Senate votes to ban government non-disclosure agreements

Amendment would protect victim from being identified

THE MASSACHUSETTS SENATE on Thursday approved an amendment to an economic development bill that would ban taxpayer-funded non-disclosure agreements across state government.

“This is a huge win for employees to help prevent harassment, discrimination, and abuse, and a big win for transparency and accountability,” tweeted Sen. Diana DiZoglio of Methuen, who sponsored the amendment.

The win may be short-lived unless the House, which did not include a similar provision in its version of the economic development bill, decides to accept the Senate provision when the two bills go to a conference committee of the two branches to resolve differences. The two branches have been at odds on this issue in the past. In January 2019 the Senate, at the prodding of DiZoglio, voted to change its rules to ban non-disclosure agreements by that chamber; at the same time, the House voted to retain non-disclosure agreements but only if requested by the victim or survivor of sexual assault.

Non-disclosure agreements are typically used as part of a settlement or severance package. The agreements ban the parties to the arrangement from talking about the matter publicly.

DiZoglio has personal experience with the agreements. In 2011, when she was a legislative aide, rumors swirled around a late-night meeting between her and a lawmaker in the House chamber. She was cleared of any wrongdoing, but her boss, then-Rep. Paul Adams, fired her, and she became the target of gossip and rumors. She said she felt pressure to accept a severance package on condition she sign a non-disclosure agreement, an agreement she violated when she became a state representative herself and began pushing for an end to the agreements using her personal experience to make the case.

DiZoglio’s amendment, which passed 38-1, would bar all state government entities, including the executive branch, the Legislature, and the judiciary, from making non-disclosure or non-disparagement a condition of a settlement. Sen. Jamie Eldridge of Acton was the sole no vote on the amendment.

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Sarah Betancourt

Reporter, CommonWealth

About Sarah Betancourt

Sarah Betancourt is a bilingual journalist reporting across New England. Prior to joining Commonwealth, Sarah was a reporter for The Associated Press in Boston, and a correspondent with The Boston Globe and The Guardian. She has written about immigration, social justice, and health policy for outlets like NBC, The Boston Institute for Nonprofit Journalism, and the New York Law Journal. Sarah has reported stories such as a national look at teacher shortages, how databases are used by police departments to procure information on immigrants, and uncovered the spread of an infectious disease in children at a family detention center. She has covered the State House, local and national politics, crime and general assignment.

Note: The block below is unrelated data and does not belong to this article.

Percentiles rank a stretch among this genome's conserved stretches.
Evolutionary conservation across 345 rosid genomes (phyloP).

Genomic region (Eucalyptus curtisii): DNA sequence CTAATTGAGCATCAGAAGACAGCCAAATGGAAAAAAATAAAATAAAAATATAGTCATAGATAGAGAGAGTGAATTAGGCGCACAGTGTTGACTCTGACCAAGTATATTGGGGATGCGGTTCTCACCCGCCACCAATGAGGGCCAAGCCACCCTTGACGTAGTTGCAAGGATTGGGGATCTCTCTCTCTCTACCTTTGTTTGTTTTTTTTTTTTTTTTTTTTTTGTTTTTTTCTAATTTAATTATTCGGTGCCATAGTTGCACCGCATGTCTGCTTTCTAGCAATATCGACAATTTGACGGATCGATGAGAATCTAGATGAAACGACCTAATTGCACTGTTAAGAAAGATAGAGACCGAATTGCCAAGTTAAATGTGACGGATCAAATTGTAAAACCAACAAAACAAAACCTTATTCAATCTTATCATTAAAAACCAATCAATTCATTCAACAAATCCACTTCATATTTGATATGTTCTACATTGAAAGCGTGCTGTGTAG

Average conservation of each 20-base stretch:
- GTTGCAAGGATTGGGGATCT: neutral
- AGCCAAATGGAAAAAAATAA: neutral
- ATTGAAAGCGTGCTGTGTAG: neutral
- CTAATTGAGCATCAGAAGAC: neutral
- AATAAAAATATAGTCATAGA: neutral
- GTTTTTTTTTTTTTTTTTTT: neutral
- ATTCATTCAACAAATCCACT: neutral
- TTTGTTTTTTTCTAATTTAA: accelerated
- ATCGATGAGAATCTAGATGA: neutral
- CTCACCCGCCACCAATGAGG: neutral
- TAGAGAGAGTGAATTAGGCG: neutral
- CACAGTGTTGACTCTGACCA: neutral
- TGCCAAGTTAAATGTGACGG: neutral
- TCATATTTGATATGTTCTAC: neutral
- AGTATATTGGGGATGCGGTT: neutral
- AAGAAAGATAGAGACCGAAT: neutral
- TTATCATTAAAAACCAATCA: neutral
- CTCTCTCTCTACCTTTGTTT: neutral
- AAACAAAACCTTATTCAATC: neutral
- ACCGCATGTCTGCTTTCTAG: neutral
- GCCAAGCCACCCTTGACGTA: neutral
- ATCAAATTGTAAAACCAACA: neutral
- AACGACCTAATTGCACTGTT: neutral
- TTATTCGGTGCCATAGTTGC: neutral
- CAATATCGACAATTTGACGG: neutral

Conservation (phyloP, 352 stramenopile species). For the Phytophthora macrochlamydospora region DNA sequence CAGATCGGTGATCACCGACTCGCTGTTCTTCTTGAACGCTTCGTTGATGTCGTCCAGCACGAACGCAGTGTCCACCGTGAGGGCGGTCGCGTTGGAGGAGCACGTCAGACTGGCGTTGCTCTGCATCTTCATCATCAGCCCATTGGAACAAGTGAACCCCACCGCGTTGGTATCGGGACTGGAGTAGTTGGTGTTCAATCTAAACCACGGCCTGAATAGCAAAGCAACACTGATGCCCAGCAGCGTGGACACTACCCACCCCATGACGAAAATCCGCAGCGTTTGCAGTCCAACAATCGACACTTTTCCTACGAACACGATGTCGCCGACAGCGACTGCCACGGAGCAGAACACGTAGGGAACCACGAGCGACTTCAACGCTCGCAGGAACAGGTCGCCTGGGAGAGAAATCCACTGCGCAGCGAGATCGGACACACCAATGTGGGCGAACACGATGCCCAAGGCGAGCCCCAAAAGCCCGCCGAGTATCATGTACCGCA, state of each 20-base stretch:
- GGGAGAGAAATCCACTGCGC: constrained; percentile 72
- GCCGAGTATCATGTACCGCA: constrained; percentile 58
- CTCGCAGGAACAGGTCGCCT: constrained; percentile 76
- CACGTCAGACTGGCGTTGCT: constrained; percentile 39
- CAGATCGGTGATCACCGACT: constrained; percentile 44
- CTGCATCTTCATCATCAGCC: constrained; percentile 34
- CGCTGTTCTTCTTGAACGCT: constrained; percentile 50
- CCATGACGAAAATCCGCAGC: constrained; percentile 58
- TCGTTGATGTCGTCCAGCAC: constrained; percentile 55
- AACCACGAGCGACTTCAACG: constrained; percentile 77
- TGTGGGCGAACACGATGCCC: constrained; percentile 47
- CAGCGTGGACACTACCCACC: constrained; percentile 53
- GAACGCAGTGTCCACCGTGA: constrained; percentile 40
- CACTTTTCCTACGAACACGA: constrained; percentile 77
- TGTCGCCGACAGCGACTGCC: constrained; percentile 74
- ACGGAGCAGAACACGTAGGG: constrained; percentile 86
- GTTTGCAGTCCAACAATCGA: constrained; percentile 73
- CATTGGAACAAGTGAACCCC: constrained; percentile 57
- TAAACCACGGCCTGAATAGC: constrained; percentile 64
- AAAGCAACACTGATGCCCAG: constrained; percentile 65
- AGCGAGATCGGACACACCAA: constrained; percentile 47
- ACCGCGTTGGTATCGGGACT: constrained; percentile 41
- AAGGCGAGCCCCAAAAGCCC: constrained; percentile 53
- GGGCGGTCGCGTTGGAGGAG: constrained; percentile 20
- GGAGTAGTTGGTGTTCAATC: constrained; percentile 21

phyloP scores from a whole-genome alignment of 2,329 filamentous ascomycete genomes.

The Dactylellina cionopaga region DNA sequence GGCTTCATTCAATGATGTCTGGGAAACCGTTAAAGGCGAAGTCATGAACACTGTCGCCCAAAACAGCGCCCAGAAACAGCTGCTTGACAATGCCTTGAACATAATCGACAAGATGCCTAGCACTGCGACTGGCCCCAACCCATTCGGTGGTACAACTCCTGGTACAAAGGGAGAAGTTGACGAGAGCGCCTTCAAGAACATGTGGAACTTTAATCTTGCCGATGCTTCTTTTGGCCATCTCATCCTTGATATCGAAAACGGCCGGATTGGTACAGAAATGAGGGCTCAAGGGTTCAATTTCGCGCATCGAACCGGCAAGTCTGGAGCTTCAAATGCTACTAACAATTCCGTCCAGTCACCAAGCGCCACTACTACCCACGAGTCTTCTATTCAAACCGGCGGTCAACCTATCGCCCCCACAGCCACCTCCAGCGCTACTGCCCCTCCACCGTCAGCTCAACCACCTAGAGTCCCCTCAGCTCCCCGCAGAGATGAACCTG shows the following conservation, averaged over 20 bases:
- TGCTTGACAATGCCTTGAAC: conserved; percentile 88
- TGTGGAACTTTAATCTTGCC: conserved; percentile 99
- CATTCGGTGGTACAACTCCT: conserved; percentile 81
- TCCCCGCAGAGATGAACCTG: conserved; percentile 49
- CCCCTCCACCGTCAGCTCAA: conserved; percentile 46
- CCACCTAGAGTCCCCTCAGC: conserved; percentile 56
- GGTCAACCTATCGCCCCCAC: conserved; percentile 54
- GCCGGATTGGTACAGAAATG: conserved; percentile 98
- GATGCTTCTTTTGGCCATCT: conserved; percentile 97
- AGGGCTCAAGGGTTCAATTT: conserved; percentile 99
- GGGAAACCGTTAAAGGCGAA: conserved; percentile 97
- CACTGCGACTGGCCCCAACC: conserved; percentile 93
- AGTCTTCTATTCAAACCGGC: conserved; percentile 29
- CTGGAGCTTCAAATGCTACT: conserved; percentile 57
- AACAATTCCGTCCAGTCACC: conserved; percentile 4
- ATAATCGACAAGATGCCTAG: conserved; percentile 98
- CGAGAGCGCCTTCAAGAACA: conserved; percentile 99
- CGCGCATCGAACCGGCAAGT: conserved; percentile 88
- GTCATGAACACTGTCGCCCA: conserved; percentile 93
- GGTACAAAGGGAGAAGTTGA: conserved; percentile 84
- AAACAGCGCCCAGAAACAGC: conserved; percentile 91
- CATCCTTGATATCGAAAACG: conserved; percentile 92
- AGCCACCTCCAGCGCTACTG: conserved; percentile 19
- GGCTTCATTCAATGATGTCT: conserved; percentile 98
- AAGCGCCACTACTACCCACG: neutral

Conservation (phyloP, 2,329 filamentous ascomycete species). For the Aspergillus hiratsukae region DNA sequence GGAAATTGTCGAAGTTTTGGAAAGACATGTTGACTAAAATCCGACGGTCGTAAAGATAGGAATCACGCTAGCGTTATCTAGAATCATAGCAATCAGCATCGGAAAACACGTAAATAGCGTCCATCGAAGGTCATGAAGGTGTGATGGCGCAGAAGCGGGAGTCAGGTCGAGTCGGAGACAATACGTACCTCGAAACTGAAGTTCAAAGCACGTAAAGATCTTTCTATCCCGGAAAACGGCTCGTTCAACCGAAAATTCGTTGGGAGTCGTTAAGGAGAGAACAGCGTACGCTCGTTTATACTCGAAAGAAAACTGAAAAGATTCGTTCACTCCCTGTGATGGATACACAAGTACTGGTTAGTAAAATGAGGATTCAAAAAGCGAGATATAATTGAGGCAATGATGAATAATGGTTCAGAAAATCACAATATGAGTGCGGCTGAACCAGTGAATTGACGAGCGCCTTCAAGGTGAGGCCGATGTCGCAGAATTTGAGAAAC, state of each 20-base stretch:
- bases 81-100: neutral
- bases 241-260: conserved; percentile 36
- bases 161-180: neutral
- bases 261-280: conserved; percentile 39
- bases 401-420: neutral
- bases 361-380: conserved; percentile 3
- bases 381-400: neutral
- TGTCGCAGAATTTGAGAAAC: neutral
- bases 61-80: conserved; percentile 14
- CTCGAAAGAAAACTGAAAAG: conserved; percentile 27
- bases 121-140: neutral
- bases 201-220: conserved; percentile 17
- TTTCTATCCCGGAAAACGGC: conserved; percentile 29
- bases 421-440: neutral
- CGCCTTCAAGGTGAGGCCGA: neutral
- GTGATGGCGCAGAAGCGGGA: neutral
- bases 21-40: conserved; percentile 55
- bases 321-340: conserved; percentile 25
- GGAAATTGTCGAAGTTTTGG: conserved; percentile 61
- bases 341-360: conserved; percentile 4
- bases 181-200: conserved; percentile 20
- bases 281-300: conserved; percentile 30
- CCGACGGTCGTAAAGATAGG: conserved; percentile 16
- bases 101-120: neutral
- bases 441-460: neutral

Sarah received a 2018 Investigative Reporters and Editors Award for her role in the ProPublica/NPR story, “They Got Hurt at Work and Then They Got Deported,” which explored how Florida employers and insurance companies were getting out of paying workers compensation benefits by using a state law to ensure injured undocumented workers were arrested or deported. Sarah attended Emerson College for a Bachelor’s Degree in Political Communication, and Columbia University for a fellowship and Master’s degree with the Stabile Center for Investigative Journalism.

About Sarah Betancourt

Sarah Betancourt is a bilingual journalist reporting across New England. Prior to joining Commonwealth, Sarah was a reporter for The Associated Press in Boston, and a correspondent with The Boston Globe and The Guardian. She has written about immigration, social justice, and health policy for outlets like NBC, The Boston Institute for Nonprofit Journalism, and the New York Law Journal. Sarah has reported stories such as a national look at teacher shortages, how databases are used by police departments to procure information on immigrants, and uncovered the spread of an infectious disease in children at a family detention center. She has covered the State House, local and national politics, crime and general assignment.

Sarah received a 2018 Investigative Reporters and Editors Award for her role in the ProPublica/NPR story, “They Got Hurt at Work and Then They Got Deported,” which explored how Florida employers and insurance companies were getting out of paying workers compensation benefits by using a state law to ensure injured undocumented workers were arrested or deported. Sarah attended Emerson College for a Bachelor’s Degree in Political Communication, and Columbia University for a fellowship and Master’s degree with the Stabile Center for Investigative Journalism.

The amendment did contain a provision that may make it more acceptable to the House. The amendment bars nondisclosure or non-disparagement agreements with employees or students but does allow settlements to include, “at the request of the employee or student, a provision that prevents the governmental entity from disclosing the individual’s identity and all facts that could lead to the discovery of the individual’s identity.”

Gov. Charlie Baker said last year he thought nondisclosure agreements should not be allowed unless they are sought by the victim. “I do believe victims should be allowed to have the opportunity to seek an NDA if they think that’s in their best interests,” he said.